This is my friend, Niki. A little over ten years ago, I decided my ass was too big and joined the gym where she works. She's been my trainer since then, with the exception of one minor break due to a layoff. The good news is that she knows what she's doing. Shortly after I joined, she convinced me to sign up for a fitness competition. I won. More importantly, though, I lost 70 pounds of fat and gained 40 pounds of muscle. We did another fitness contest later and I came in second.
Those were the days. Now, I'm heavy again, but I'm also still strong. Despite putting on some pounds because of a sedentary job, eating when I'm bored at the sedentary job and not doing as much cardio, I still know that my muscles are strong. That's because Niki makes me lift heavy objects, do lunges, squats and other things I don't like. She also makes me run up stairs now and then. If I complain (which I do frequently), she usually ignores it. If I complain too much, she reminds me that I'm paying her to do all of these things. It's hard to argue beyond that point.
Last week, Niki let me know she was contributing to a fitness book and asked if I could take her portrait. The publisher had some specific criteria, but it was basically a 3/4 shot on a white background. On Sunday, I visited her house with my gear and we setup a little studio in her living room.
I'm really flattered that Niki asked me to help and I was happy to do it. Friends don't get any better than Niki. On the other hand, I'd never done a portrait on a white backdrop. I have, however, seen it done by Zack Arias at Photoshop World. Fortunately, Zack wrote up a great white seamless tutorial that I could review before the shoot. It was complete, full of examples and told me everything I needed to make it work.
Except, of course, that I didn't have everything I needed. For example, Zack's tutorial mentions using two lights to light up the white seamless behind bi-fold doors, and then use your other lights to light the subject. OK, but I only have two lights. Also, I don't have any bi-fold doors and, the way my timing was going, I didn't have time to go buy some at Home Depot. Finally, I didn't have a nine-foot roll of white seamless, though I did have a five-foot roll I've used for table-top shooting. Therefore, I relied upon the advice that Rick Hughes tells people at his workshops – “Figure it out.”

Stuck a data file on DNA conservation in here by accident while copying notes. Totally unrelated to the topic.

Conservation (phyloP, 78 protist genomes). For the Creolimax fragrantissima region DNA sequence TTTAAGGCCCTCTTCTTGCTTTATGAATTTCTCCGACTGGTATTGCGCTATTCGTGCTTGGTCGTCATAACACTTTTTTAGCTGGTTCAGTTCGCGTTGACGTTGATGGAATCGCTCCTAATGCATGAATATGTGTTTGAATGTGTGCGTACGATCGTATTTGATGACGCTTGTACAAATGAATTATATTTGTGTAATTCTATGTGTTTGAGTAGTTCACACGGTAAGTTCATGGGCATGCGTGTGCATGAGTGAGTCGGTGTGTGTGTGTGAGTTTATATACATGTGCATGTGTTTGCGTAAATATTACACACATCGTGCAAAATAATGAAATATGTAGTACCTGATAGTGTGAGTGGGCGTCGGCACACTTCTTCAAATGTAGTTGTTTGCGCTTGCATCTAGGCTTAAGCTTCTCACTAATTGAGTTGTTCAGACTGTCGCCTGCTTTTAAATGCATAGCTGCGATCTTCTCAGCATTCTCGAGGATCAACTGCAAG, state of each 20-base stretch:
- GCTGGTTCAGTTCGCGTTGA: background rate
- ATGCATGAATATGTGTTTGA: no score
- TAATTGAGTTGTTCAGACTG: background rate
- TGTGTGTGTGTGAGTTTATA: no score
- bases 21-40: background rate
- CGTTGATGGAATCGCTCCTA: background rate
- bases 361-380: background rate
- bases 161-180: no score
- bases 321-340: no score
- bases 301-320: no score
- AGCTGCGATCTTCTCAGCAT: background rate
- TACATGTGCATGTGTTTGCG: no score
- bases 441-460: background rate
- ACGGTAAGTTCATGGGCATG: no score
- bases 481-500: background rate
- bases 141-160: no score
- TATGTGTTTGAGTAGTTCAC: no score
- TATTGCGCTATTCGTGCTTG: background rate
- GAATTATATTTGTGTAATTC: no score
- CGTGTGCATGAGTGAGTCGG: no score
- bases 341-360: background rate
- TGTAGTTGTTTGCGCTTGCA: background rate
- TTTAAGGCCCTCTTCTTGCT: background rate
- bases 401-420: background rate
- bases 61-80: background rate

Since I knew that Niki didn't need full-length shots, I figured the smaller roll of paper I had would work. I put a reflector on one of my Elinchrom BX500Ri lights and the Deep Octa on the other one. I placed the reflector behind Niki and aimed it at the paper and then brought the Deep Octa up to light her.
It wasn't perfect, but it seemed to work out. I didn't really have to worry about the lights once I dialed in my exposure, which was after one or two shots. The image above is the first one we took. Shortly after about five frames, I realized we were making a mistake. The Deep Octa was to camera left, but you can see the angle of her body is away from the light. Live and learn. We turned her position for a few frames, then I moved the light to the other side for more shots on the angle you see above. Another mistake I made was the ratio of power between the key light and the background light. Zack's tutorial said that the background light should be a stop and a half brighter on the white seamless paper, so I adjusted that Elinchrom with that power. However, it was too much. Well, duh! It was closer to its subject than the light on Niki, so the exposure on the background was more than a stop and a half. I knocked down the power settings and then we continued on without any more fussing with the flash power on either light.
Niki tried a few different poses, changed clothes a few times, and we ended up with a selection of shots for her book portrait. Once that was done, we had a little fun doing shots with her husband and two little boys. No sense in letting an opportunity go to waste as long as we had all the gear setup. We rolled the white seamless paper out further from the wall out on the floor so we could have more perspective, especially with the boys. Once we were done, we pulled down the white seamless and she had the brilliant idea of letting her boys use it for coloring. That ought to keep them busy for a while.
One we pulled down the white paper, we decided to grab a couple more shots just using the wall for a backdrop. I killed the background light and we came up with a few shots like this one.
For a first attempt, I'm mostly pleased. However, I'm not there yet. For example, I can't help but notice that the lower-right corner of the white background on the image isn't the same as the white background on the website. Photoshop tells me it's as white as white gets, but the Internet, it seems, is whiter than white. Maybe I'll try some bleach.